Until now, no other social network had given users an experience that was so highly personalised and tuned to their own characteristics, creating spaces with micro-niches where digital identity, and its visual aesthetics, is more reinforced than ever.

In her essay “On Feeling Pretty When You Cry. ‘Cottagecore,’ ‘That Girl,’ & Self-Aestheticization”, the writer Madison Huizinga talks about how “The rise of TikTok has led to an ascent in niche-Internet aesthetics.” Think the Clean-Girl Look, Balletcore, Y2K, etc. This isn’t the first time these types of labels have been used to define ourselves, as this “has been an online trend since the days of early 2010s Tumblr blogs; however, the parameters of these new forms of stylistic appearances have become increasingly precise and intertwined with one’s lifestyle.”

This is a phenomenon we see especially in “the girl internet”, a term coined by the digital analyst Rebecca Jennings for that part of the internet where “the important things happen. It is where culture is born, where social norms are litigated, aesthetics are christened and slang terms defined”. Although she clarifies that the concept is flexible and “is not just for women”, but is simply a label that encompasses that part of the digital community that is sure to also use Pinterest and GoodReads, the part that comments on red carpet outfits and which considers mandatory reading worthy of due cultural importance the famous Twitter thread that narrates the relationship between Miley Cyrus and Liam Hemsworth.

As Huizinga comments, the use of these micro-labels to define ourselves is becoming more and more specific, as, for example, one of the latest – the “Vanilla Girl” aesthetic, which involves dressing in beige tones, taking inspiration from Matilda Djerf or Hailey Bieber and journaling. The total diffusion of these aesthetics means that most of the time we don’t need to know their specific name, just the idea, since the concept is part of our imaginary and has transcended the internet.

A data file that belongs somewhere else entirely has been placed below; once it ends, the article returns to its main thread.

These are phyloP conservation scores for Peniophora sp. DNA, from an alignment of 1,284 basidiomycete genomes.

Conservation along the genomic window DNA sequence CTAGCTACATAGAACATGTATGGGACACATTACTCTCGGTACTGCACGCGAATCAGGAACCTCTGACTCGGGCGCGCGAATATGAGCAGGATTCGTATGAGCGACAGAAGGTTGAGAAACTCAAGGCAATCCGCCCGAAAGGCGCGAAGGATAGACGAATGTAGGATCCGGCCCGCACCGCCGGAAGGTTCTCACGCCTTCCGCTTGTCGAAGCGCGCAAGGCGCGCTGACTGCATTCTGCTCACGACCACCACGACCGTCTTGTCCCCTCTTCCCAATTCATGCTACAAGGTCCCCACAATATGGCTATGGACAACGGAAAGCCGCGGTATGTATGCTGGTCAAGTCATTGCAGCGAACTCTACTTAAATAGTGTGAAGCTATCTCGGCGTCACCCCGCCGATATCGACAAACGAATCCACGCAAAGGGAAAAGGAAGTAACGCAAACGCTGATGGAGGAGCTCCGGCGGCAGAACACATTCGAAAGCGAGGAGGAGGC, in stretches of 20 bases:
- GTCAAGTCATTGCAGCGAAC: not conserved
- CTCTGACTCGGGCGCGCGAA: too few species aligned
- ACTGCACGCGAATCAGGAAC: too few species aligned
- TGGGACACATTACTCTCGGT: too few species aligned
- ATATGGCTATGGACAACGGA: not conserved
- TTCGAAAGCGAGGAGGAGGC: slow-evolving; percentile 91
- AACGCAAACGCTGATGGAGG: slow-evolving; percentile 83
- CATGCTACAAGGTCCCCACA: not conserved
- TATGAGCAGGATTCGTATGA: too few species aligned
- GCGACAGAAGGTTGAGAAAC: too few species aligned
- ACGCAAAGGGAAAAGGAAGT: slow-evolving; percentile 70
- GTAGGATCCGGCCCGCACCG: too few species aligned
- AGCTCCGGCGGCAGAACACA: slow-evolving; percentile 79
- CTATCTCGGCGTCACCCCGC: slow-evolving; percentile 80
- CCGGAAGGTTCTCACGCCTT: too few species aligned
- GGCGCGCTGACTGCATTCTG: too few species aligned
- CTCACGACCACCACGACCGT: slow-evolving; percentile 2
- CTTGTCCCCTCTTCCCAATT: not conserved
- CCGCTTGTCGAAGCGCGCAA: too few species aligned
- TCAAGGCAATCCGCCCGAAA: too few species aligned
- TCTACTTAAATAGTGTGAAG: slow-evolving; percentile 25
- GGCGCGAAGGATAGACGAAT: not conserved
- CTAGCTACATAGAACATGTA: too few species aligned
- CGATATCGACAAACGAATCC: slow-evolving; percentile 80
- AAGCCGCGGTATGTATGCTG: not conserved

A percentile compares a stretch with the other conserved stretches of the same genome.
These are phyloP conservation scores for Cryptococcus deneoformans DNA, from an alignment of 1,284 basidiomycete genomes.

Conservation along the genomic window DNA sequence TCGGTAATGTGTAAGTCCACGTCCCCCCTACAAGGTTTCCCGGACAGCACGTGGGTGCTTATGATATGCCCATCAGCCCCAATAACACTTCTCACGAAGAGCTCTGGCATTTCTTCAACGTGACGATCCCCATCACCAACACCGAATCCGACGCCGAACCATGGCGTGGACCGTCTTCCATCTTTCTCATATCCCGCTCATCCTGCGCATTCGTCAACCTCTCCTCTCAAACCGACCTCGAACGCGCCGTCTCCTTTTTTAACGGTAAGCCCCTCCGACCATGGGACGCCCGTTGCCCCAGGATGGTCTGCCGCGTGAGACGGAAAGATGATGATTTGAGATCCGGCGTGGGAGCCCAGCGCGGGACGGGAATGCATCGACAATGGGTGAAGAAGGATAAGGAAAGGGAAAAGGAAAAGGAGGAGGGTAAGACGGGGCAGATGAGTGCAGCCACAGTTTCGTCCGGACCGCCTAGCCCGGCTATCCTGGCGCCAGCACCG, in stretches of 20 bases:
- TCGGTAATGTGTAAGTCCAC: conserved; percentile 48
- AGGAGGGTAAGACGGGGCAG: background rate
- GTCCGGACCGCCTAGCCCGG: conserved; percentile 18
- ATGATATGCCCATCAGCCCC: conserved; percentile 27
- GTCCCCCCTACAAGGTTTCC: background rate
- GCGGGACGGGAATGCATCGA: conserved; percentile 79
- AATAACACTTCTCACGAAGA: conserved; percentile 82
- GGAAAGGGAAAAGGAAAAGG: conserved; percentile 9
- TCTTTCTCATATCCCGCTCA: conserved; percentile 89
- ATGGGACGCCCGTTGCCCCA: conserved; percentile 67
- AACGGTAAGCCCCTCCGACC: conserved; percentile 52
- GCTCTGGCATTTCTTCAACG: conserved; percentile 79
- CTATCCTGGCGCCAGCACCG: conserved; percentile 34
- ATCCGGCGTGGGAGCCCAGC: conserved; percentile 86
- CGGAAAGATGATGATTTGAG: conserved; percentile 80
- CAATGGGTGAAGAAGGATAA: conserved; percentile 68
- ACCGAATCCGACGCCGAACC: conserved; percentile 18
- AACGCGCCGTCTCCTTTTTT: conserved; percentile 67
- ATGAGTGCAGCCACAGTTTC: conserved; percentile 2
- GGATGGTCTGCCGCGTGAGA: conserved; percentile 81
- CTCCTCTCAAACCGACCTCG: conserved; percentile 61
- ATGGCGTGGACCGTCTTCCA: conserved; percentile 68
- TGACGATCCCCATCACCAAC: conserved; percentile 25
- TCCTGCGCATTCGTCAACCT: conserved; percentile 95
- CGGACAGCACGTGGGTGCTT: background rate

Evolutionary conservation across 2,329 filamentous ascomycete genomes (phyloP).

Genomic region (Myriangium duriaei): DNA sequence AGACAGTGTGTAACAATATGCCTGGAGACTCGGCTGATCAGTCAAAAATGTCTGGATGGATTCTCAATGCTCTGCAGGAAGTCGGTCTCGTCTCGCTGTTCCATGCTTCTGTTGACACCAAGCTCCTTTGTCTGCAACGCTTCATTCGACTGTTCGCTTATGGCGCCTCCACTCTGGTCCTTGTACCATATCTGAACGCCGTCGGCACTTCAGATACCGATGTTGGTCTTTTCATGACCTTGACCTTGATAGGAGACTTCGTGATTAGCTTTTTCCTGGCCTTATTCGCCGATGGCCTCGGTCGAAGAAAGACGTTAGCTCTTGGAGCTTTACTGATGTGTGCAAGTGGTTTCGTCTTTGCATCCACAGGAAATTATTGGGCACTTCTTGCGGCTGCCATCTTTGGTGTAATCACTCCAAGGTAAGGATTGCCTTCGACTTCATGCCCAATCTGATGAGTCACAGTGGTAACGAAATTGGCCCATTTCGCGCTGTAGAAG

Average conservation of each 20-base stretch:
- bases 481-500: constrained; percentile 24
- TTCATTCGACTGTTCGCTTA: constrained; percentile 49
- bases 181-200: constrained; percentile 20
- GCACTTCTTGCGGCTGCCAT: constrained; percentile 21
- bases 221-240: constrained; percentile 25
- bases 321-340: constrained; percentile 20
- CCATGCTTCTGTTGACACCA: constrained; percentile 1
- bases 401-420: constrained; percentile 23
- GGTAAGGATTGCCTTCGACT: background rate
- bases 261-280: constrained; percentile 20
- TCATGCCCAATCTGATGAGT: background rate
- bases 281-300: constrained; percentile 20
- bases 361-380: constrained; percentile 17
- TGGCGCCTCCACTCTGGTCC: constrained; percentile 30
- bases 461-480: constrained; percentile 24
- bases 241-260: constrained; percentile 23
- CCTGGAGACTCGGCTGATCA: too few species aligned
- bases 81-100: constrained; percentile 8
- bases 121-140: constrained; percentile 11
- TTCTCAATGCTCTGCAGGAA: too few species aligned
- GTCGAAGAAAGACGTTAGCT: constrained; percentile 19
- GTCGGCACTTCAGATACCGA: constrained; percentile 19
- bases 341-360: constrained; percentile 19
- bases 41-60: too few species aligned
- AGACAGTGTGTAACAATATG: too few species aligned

Even so, many users view these labels with certain reticence and consider them to be nothing more than an identity game used only by teenagers seeking to reinvent themselves and try out different styles: “the incessant and insane categorisation of every single little feeling a human can have as entire personality model is entirely down to content-ifying our lives and the ‘branding’ that individuals build themselves. it all boils down to consumption,” as the writer and cultural journalist Jess White noted in a tweet.

This is how the growth in all these aesthetics directly results in a benefit for digital capitalism, which commercialises and exploits our online habits and tries to sell us or create the need for a certain product – something it has always done, although now in a more massive and perverse way.

But the urge to define ourselves isn’t just about over-using micro-labels, it also involves the concept of “era”, a word that has been widely batted around for months now both on and off social media. “I’m in my Fleabag Era”, you might hear from a woman who feels lonely, who has a lax lifestyle and toxic relationships with men. Or another woman might say she’s in her “Villain Era” if she feels like she’s always had to please others and grown tired of it, or in her “Main Character Era” if she wants to show that interesting things are happening in her life. The possibilities are infinite and range from the most specific to the most general, and the more ingenious or unexpected they are, the more they will be taken up on social media.